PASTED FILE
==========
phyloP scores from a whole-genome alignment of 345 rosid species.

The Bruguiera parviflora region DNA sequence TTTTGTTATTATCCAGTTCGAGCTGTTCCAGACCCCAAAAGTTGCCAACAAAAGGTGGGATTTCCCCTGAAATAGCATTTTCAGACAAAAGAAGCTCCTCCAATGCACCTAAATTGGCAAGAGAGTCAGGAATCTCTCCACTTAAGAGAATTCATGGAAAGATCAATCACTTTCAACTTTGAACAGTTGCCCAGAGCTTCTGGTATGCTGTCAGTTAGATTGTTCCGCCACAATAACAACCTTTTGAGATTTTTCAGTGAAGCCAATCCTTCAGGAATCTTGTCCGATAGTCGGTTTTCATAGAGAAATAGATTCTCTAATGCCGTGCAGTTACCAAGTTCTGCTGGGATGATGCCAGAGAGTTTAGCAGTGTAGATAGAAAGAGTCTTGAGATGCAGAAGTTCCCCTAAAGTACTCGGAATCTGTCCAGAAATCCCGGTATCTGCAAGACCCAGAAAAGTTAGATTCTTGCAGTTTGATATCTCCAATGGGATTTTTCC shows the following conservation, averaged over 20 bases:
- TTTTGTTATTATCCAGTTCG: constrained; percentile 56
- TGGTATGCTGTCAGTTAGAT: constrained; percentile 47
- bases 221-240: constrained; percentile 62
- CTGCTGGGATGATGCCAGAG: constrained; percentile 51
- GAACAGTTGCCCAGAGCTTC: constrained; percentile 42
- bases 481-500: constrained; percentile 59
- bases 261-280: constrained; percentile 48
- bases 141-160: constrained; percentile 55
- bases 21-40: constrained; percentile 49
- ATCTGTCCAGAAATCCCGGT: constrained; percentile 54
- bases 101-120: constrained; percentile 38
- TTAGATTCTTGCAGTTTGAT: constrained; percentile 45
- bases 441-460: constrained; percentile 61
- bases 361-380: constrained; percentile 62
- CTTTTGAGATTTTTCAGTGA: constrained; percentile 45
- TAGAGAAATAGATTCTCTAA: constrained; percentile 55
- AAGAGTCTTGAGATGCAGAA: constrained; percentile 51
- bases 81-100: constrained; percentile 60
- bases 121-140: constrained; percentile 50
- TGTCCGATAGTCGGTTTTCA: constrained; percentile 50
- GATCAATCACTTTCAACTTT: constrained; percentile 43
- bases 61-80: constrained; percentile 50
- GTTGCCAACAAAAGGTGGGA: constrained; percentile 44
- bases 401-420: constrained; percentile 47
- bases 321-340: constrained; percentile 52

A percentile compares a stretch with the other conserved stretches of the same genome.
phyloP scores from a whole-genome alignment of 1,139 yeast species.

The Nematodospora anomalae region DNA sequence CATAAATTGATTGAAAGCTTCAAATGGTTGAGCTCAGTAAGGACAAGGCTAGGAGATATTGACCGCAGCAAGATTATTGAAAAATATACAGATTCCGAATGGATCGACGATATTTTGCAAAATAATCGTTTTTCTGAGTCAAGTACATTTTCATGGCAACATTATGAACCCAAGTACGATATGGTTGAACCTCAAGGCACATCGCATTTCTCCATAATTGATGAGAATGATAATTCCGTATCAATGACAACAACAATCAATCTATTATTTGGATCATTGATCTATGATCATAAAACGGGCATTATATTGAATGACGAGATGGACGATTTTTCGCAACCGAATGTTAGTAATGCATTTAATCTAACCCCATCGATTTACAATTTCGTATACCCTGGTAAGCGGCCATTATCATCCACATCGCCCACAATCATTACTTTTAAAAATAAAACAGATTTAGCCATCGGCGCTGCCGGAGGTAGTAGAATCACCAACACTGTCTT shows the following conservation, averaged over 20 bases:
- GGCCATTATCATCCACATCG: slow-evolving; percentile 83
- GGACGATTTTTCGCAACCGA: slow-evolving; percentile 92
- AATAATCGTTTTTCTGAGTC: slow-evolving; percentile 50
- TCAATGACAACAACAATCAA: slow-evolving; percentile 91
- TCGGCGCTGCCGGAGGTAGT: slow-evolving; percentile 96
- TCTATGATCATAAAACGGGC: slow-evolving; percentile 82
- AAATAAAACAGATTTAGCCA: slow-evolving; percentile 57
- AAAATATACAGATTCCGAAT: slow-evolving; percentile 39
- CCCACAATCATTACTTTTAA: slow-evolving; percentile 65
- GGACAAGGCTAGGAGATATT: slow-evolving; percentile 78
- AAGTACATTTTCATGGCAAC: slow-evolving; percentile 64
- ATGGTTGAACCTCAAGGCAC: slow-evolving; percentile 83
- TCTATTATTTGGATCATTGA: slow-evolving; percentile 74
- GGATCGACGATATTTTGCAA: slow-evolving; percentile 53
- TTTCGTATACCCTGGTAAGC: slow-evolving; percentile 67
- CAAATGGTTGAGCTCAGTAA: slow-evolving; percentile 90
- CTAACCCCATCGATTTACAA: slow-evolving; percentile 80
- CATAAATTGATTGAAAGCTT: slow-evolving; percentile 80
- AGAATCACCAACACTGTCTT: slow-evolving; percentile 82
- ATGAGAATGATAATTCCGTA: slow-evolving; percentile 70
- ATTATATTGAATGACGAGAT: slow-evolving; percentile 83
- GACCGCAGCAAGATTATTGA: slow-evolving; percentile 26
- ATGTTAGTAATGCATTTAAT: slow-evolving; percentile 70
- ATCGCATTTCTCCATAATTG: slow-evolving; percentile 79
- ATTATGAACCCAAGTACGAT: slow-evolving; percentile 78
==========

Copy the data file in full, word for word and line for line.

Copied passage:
phyloP scores from a whole-genome alignment of 345 rosid species.

The Bruguiera parviflora region DNA sequence TTTTGTTATTATCCAGTTCGAGCTGTTCCAGACCCCAAAAGTTGCCAACAAAAGGTGGGATTTCCCCTGAAATAGCATTTTCAGACAAAAGAAGCTCCTCCAATGCACCTAAATTGGCAAGAGAGTCAGGAATCTCTCCACTTAAGAGAATTCATGGAAAGATCAATCACTTTCAACTTTGAACAGTTGCCCAGAGCTTCTGGTATGCTGTCAGTTAGATTGTTCCGCCACAATAACAACCTTTTGAGATTTTTCAGTGAAGCCAATCCTTCAGGAATCTTGTCCGATAGTCGGTTTTCATAGAGAAATAGATTCTCTAATGCCGTGCAGTTACCAAGTTCTGCTGGGATGATGCCAGAGAGTTTAGCAGTGTAGATAGAAAGAGTCTTGAGATGCAGAAGTTCCCCTAAAGTACTCGGAATCTGTCCAGAAATCCCGGTATCTGCAAGACCCAGAAAAGTTAGATTCTTGCAGTTTGATATCTCCAATGGGATTTTTCC shows the following conservation, averaged over 20 bases:
- TTTTGTTATTATCCAGTTCG: constrained; percentile 56
- TGGTATGCTGTCAGTTAGAT: constrained; percentile 47
- bases 221-240: constrained; percentile 62
- CTGCTGGGATGATGCCAGAG: constrained; percentile 51
- GAACAGTTGCCCAGAGCTTC: constrained; percentile 42
- bases 481-500: constrained; percentile 59
- bases 261-280: constrained; percentile 48
- bases 141-160: constrained; percentile 55
- bases 21-40: constrained; percentile 49
- ATCTGTCCAGAAATCCCGGT: constrained; percentile 54
- bases 101-120: constrained; percentile 38
- TTAGATTCTTGCAGTTTGAT: constrained; percentile 45
- bases 441-460: constrained; percentile 61
- bases 361-380: constrained; percentile 62
- CTTTTGAGATTTTTCAGTGA: constrained; percentile 45
- TAGAGAAATAGATTCTCTAA: constrained; percentile 55
- AAGAGTCTTGAGATGCAGAA: constrained; percentile 51
- bases 81-100: constrained; percentile 60
- bases 121-140: constrained; percentile 50
- TGTCCGATAGTCGGTTTTCA: constrained; percentile 50
- GATCAATCACTTTCAACTTT: constrained; percentile 43
- bases 61-80: constrained; percentile 50
- GTTGCCAACAAAAGGTGGGA: constrained; percentile 44
- bases 401-420: constrained; percentile 47
- bases 321-340: constrained; percentile 52

A percentile compares a stretch with the other conserved stretches of the same genome.
phyloP scores from a whole-genome alignment of 1,139 yeast species.

The Nematodospora anomalae region DNA sequence CATAAATTGATTGAAAGCTTCAAATGGTTGAGCTCAGTAAGGACAAGGCTAGGAGATATTGACCGCAGCAAGATTATTGAAAAATATACAGATTCCGAATGGATCGACGATATTTTGCAAAATAATCGTTTTTCTGAGTCAAGTACATTTTCATGGCAACATTATGAACCCAAGTACGATATGGTTGAACCTCAAGGCACATCGCATTTCTCCATAATTGATGAGAATGATAATTCCGTATCAATGACAACAACAATCAATCTATTATTTGGATCATTGATCTATGATCATAAAACGGGCATTATATTGAATGACGAGATGGACGATTTTTCGCAACCGAATGTTAGTAATGCATTTAATCTAACCCCATCGATTTACAATTTCGTATACCCTGGTAAGCGGCCATTATCATCCACATCGCCCACAATCATTACTTTTAAAAATAAAACAGATTTAGCCATCGGCGCTGCCGGAGGTAGTAGAATCACCAACACTGTCTT shows the following conservation, averaged over 20 bases:
- GGCCATTATCATCCACATCG: slow-evolving; percentile 83
- GGACGATTTTTCGCAACCGA: slow-evolving; percentile 92
- AATAATCGTTTTTCTGAGTC: slow-evolving; percentile 50
- TCAATGACAACAACAATCAA: slow-evolving; percentile 91
- TCGGCGCTGCCGGAGGTAGT: slow-evolving; percentile 96
- TCTATGATCATAAAACGGGC: slow-evolving; percentile 82
- AAATAAAACAGATTTAGCCA: slow-evolving; percentile 57
- AAAATATACAGATTCCGAAT: slow-evolving; percentile 39
- CCCACAATCATTACTTTTAA: slow-evolving; percentile 65
- GGACAAGGCTAGGAGATATT: slow-evolving; percentile 78
- AAGTACATTTTCATGGCAAC: slow-evolving; percentile 64
- ATGGTTGAACCTCAAGGCAC: slow-evolving; percentile 83
- TCTATTATTTGGATCATTGA: slow-evolving; percentile 74
- GGATCGACGATATTTTGCAA: slow-evolving; percentile 53
- TTTCGTATACCCTGGTAAGC: slow-evolving; percentile 67
- CAAATGGTTGAGCTCAGTAA: slow-evolving; percentile 90
- CTAACCCCATCGATTTACAA: slow-evolving; percentile 80
- CATAAATTGATTGAAAGCTT: slow-evolving; percentile 80
- AGAATCACCAACACTGTCTT: slow-evolving; percentile 82
- ATGAGAATGATAATTCCGTA: slow-evolving; percentile 70
- ATTATATTGAATGACGAGAT: slow-evolving; percentile 83
- GACCGCAGCAAGATTATTGA: slow-evolving; percentile 26
- ATGTTAGTAATGCATTTAAT: slow-evolving; percentile 70
- ATCGCATTTCTCCATAATTG: slow-evolving; percentile 79
- ATTATGAACCCAAGTACGAT: slow-evolving; percentile 78